The next time you shop around, I hope you realize that the garden stone, the handmade carpet or the silk scarf available in your favorite store was probably made by child labor. I hope you’ll spare a thought for twelve year old Ramesh who works at a silk factory in Northern part of India.
Everyday, he has to put his hands in boiling water to remove the thread from the silkworms and although silk is expensive in the international market, Ramesh himself makes about $1 per day. That’s not all, at the end of the day his hands are red and blistered due to the inhumane nature of his work. But Ramesh is not alone. There are millions of children like him – 158 million according to UNICEF. They are everywhere but invisible, toiling as domestic servants in homes, laboring behind the walls of workshops, hidden from view in plantations. Children work in mines, in agriculture sector with chemicals and pesticides and with dangerous machinery. The sectors that employ children are often informal without legal or regulatory protection. The International Labor Organization(ILO) estimates that 22,000 children die in work related accidents each year.
Child labor is prevalent across the world and no country is immune: There are 2.5 million working children in the developed economies, and another 2.5 million in transition economies. In Sub-Saharan Africa around one in three children are engaged in child labor, representing 69 million children while there are another 44 million working children in South Asia. Apart from this, as estimated 8.4 million children are trapped in slavery, trafficking, debt bondage, prostitution, pornography and other illicit activities (source: UNICEF).
Child labor is one of the biggest consequence of poverty and illiteracy across the world. For the poor children, attending school competes with a whole host of other demands on their time and energy like contributing to family income, taking care of younger siblings and doing domestic chores. And then there are times when the children have no other option. Families trade their child with an employer for money (sometimes as little as U.S. $15) and children remain as slaves for rest of their lives.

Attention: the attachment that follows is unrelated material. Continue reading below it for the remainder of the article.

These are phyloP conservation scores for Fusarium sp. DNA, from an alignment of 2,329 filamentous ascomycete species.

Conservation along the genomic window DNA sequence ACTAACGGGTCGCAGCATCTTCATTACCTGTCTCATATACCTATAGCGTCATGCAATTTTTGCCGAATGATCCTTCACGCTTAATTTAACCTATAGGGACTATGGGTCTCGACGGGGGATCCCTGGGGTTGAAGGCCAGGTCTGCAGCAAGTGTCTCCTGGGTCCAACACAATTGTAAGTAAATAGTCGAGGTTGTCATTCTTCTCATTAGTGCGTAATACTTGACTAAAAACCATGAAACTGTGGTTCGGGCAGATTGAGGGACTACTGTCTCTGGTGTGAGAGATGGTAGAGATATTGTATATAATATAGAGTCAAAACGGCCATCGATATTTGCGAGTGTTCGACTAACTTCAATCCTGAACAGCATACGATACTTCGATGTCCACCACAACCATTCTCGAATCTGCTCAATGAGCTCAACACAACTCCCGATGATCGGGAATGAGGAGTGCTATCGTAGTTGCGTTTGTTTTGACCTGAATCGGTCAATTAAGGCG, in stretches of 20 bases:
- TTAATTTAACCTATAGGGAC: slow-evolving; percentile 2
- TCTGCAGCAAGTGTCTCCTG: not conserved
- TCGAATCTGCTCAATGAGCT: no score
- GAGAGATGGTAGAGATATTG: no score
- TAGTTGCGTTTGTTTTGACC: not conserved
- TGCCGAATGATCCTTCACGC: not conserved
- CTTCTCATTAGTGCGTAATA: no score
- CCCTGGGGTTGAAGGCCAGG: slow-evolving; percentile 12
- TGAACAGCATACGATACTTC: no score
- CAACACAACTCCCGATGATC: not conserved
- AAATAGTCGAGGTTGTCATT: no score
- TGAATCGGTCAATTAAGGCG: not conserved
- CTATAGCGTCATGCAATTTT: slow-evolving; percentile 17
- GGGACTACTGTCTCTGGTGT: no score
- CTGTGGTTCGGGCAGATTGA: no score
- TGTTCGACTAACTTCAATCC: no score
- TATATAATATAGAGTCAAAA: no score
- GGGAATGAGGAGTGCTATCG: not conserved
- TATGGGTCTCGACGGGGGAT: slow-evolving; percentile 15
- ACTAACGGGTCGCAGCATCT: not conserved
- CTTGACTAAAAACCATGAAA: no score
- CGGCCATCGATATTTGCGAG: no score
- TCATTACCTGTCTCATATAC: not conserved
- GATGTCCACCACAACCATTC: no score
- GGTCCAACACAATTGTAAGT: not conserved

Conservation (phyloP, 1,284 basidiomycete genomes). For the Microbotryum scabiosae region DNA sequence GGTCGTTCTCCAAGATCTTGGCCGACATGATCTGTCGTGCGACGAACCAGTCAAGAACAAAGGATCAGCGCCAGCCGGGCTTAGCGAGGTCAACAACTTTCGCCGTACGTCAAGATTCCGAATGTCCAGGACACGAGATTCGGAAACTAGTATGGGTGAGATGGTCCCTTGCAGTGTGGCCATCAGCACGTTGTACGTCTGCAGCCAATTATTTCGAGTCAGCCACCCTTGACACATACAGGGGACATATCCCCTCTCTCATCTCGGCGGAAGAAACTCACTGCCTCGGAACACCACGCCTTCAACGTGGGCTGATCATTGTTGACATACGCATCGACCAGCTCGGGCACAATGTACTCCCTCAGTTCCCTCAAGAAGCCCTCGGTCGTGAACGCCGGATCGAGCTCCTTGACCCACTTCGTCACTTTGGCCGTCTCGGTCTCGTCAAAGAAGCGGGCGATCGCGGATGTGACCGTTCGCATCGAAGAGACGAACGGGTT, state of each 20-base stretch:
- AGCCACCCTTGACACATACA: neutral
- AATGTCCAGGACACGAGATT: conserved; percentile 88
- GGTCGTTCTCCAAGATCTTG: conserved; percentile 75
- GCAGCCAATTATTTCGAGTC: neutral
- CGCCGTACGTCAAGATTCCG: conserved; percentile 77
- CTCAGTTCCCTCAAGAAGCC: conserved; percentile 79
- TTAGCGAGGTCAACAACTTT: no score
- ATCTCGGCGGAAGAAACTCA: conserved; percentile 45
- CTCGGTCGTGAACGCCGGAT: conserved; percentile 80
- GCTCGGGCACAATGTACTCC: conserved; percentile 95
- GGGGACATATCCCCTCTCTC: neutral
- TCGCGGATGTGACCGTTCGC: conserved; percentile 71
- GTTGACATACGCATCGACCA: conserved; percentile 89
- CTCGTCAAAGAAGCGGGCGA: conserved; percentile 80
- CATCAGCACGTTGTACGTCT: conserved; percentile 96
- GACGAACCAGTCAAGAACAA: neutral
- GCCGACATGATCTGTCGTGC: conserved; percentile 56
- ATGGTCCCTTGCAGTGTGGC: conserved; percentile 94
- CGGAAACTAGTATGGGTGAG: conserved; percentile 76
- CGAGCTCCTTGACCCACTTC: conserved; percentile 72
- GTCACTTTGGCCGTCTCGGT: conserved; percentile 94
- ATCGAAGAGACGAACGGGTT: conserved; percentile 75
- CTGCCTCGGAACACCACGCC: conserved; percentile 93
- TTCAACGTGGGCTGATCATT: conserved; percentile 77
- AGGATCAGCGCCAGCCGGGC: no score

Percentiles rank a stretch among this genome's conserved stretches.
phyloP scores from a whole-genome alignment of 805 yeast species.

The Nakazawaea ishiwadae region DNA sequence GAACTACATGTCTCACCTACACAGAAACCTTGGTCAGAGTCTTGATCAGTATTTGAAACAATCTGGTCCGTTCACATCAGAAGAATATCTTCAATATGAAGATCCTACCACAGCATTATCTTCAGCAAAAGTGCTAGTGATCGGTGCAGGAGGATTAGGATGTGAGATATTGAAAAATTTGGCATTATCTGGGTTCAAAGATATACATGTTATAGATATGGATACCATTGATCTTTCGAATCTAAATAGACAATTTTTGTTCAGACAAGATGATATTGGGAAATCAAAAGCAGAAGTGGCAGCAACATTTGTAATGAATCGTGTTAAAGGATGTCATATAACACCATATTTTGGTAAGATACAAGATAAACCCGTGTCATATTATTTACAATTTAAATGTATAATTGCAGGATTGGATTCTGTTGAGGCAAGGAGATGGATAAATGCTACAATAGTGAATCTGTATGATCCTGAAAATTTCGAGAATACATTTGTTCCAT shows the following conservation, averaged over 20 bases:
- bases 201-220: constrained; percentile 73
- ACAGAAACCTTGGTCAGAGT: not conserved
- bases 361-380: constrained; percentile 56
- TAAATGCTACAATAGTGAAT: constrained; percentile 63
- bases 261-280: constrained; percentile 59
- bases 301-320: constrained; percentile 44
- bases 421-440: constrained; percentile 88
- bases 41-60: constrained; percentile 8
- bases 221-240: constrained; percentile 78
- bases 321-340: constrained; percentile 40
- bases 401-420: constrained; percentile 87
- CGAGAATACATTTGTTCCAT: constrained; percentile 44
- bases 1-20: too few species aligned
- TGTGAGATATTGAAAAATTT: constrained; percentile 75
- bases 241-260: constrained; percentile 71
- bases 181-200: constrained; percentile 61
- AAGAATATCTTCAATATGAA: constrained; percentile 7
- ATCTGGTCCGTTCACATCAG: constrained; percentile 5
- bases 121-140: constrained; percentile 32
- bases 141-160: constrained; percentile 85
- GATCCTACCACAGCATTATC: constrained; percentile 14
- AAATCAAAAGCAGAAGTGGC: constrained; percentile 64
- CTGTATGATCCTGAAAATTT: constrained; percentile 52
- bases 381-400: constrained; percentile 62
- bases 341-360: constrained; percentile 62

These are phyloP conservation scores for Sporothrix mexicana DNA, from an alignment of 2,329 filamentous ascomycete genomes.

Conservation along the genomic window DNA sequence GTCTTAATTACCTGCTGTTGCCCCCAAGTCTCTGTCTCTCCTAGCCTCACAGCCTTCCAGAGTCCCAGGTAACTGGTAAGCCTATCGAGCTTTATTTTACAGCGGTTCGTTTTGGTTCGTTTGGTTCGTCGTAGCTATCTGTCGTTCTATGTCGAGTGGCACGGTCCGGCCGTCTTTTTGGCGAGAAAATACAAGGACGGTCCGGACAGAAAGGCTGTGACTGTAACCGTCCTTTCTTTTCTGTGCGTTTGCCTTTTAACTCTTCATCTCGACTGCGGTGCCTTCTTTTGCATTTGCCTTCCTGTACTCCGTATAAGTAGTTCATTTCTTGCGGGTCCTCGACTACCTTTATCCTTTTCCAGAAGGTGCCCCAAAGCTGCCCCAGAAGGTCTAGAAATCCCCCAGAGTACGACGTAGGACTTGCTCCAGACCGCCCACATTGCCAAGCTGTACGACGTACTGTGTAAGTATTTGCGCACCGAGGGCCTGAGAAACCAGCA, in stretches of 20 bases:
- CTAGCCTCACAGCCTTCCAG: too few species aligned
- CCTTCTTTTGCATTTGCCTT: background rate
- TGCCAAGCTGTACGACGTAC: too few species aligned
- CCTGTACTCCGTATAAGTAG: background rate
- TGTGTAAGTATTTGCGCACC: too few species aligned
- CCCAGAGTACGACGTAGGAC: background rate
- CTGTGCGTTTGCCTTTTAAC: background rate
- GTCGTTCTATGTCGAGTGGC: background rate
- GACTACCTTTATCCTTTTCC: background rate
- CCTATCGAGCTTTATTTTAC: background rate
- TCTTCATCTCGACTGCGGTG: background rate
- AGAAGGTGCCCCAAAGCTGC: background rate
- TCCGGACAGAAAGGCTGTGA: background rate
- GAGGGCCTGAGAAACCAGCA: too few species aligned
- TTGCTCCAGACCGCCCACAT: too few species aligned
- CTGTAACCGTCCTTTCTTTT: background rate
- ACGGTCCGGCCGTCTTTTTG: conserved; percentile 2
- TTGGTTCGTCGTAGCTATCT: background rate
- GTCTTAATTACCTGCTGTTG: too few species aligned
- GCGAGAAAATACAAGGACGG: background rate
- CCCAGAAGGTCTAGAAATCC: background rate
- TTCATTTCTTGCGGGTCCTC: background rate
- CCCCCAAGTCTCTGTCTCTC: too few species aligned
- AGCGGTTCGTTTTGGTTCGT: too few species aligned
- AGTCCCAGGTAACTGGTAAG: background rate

Most countries today have laws in place that ban child labor and slavery. However, such laws have many loopholes and are often poorly implemented. In India for example, the law prohibits children under 14 from working in factories, slaughterhouses or other dangerous locations but there are some exceptions for farm work–if the hours are limited, the kids are in school and there are no machines to be operated. But children often put in ten-hour days in the fields and miss school. The Indian government itself, in its most recent account (from a 2001 census), estimates that 12.6 million children under the age of 14 are at work in India. But non-profits that work with these children put the number much higher – 50 million. The situation is far worse in war torn Africa and other parts of Asia like Bangladesh and Myanmar where majority of the population is below the poverty line.
An attitudinal shift is needed to eradicate child labor. Every child has a right to education and safe childhood. Every child has a right to dream and we can make that a reality. What we need to do is remind the governments about the promises made and support every endeavor made for the fulfillment of those promises. We should resolve not to employ children or purchase products made by children. We just need to be willing to help those that never get the same opportunities as ourselves – all we need to do is care. It is an important commitment that we all have to make to break this intergenerational cycle of poverty. The change should start within each one of us. And should end only when all children are free to be children.
There are many creative and simple ways in which you can participate in the fight against child labor and other issues that plague our world. We can all make this world a better place for everyone.